Our guest author today is Jeffrey Mirel, Professor of Education and History at the University of Michigan. His book, Patriotic Pluralism: Americanization Education and European Immigrants, published in 2010 by Harvard University Press, is available in bookstores and online.
How do you get people who hate each other learn to resolve their differences democratically? How do you get them to believe in ballots not bullets?
What if the answer is “public schools” and the evidence for it is in our own history during the first half of the twentieth century?
In the years spanning about 1890-1930, two institutions—public schools and the foreign language press—helped generate this trust among the massive wave of eastern and southern European immigrants who came to the U.S. during that time. This is not a traditional “melting pot” story but rather an examination of a dynamic educational process.
The majority of these immigrants were dramatically different from the native born Americans they encountered here. Most immigrants knew no English, worshipped at synagogues or Roman Catholic or Eastern Orthodox churches, and had little knowledge of democracy. Many native born Americans viewed this “invasion of immigrants” as akin to the onslaught of the barbarians who destroyed Rome. Indeed, some argued that these newcomers were genetically incapable of becoming Americans.
The “us and them” attitudes of many Americans toward immigrants could have set off a fissure among groups, which might have rivaled the factions that have fought for generations in the Middle East. Take Syria. Thomas Friedman (in a February 8, 2012, New York Times article) notes that Syria’s fractious religious and ethnic groups lack the political trust that is vital for creating democratic societies. America, Friedman argues, provides an example of how diverse groups, many of which have deep resentments and anger about one another, still can work together politically for the good of the country. Friedman has been making that argument for many years and he is correct. And it may have been leaders of the public schools who engineered the mechanism that nurtured trust and tolerance among immigrants and native born Americans.
Public school leaders, particularly those in America’s great industrial cities, believed that their institution could transform the immigrants and their children into committed and loyal American citizens. In the K-12 and adult education programs, these educators promoted three main things: speaking English; learning American history, particularly about such American heroes as Washington and Lincoln; and gaining knowledge about democracy as well as the rights and responsibilities of American citizenship.
Many historians have described the interaction of schools and immigrants as something like an abusive relationship, in which immigrants and their children were bludgeoned into assimilation. But my research on the foreign language newspapers in Chicago and Cleveland, documented in my book Patriotic Pluralism, tells a different story, drawing on the voices of the immigrants themselves. The editors of virtually all the major foreign language newspapers serving such groups as Czechs, Greeks, Hungarians, Italians, Jews, and Poles in these two cities endorsed Americanization but on their terms. They firmly supported key elements of Americanization but always with an ethnic twist.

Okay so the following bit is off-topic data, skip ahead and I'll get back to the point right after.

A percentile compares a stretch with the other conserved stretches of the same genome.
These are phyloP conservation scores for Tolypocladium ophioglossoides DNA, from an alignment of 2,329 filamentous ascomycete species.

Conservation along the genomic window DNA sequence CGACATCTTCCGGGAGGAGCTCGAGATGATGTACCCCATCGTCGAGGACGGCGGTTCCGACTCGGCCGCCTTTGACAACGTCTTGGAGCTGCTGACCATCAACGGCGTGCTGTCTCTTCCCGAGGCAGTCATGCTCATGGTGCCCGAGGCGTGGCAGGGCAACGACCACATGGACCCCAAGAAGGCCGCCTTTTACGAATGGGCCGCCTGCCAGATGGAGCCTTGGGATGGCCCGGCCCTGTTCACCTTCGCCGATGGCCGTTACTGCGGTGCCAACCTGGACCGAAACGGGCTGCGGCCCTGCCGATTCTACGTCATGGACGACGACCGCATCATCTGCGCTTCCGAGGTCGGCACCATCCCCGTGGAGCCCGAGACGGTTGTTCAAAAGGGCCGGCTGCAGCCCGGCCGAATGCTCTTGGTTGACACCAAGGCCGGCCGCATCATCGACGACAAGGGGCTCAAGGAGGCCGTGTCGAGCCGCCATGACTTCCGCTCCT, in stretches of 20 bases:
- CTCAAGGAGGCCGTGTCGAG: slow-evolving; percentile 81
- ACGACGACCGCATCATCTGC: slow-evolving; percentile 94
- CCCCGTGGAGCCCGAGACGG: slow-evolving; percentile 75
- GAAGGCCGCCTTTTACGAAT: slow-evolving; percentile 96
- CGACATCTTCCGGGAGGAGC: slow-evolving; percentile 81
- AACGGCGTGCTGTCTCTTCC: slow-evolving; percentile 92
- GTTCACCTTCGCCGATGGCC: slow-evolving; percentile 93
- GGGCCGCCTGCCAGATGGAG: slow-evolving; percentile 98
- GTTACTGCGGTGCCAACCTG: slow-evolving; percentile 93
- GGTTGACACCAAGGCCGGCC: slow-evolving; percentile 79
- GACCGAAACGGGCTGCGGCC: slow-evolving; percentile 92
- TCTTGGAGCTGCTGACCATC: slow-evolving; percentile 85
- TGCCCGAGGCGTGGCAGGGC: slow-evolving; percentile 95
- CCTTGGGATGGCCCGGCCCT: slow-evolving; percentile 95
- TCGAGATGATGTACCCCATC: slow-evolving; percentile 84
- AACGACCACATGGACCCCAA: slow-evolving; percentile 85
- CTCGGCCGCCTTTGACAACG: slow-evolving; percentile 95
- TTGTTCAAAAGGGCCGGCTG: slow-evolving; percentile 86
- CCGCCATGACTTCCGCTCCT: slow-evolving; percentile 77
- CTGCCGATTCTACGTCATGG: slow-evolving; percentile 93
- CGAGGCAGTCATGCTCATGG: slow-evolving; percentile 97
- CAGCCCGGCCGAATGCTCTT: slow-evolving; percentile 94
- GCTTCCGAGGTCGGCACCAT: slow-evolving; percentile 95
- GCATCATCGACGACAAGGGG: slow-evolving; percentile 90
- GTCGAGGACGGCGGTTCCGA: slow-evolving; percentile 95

For example, they all strongly supported adults and children learning English but they were adamant about teaching their American-born children to speak and read their ancestral tongue after school and/or in weekend schools. The newspapers urged their readers to learn American history but they routinely supplemented the grand, national narrative with stories about immigrants who played important parts in that history. Czechs, for example, pointed proudly to their defense of the Union in the Civil War; Greeks described American democracy as the apotheosis of Greek culture; and, on the 4th of July, Poles celebrated Washington and Jefferson but also two Polish heroes of the American Revolution, Thaddeus Kosciuszko and Casimir Polaski.
Lastly, these papers encouraged immigrants to become citizens, which would help them individually and increase the political power of their group. These stances were not examples of cultural separatism but rather evidence of how these immigrants and their children became patriotic Americans and proud ethnics simultaneously. Several newspapers simply declared that the “old country” was their mother and America was their spouse. They loved them both. They were patriotic pluralists.
Can this kind of both/and consciousness develop amid the violent religious and ethnic struggles that we see in such places as Syria? I am less sanguine than Friedman about that possibility, but I agree with him that the only way something like patriotic pluralism can emerge in the Middle East is for us to support people there who, as he put it, “deeply long to be citizens.”
- Jeffrey Mirel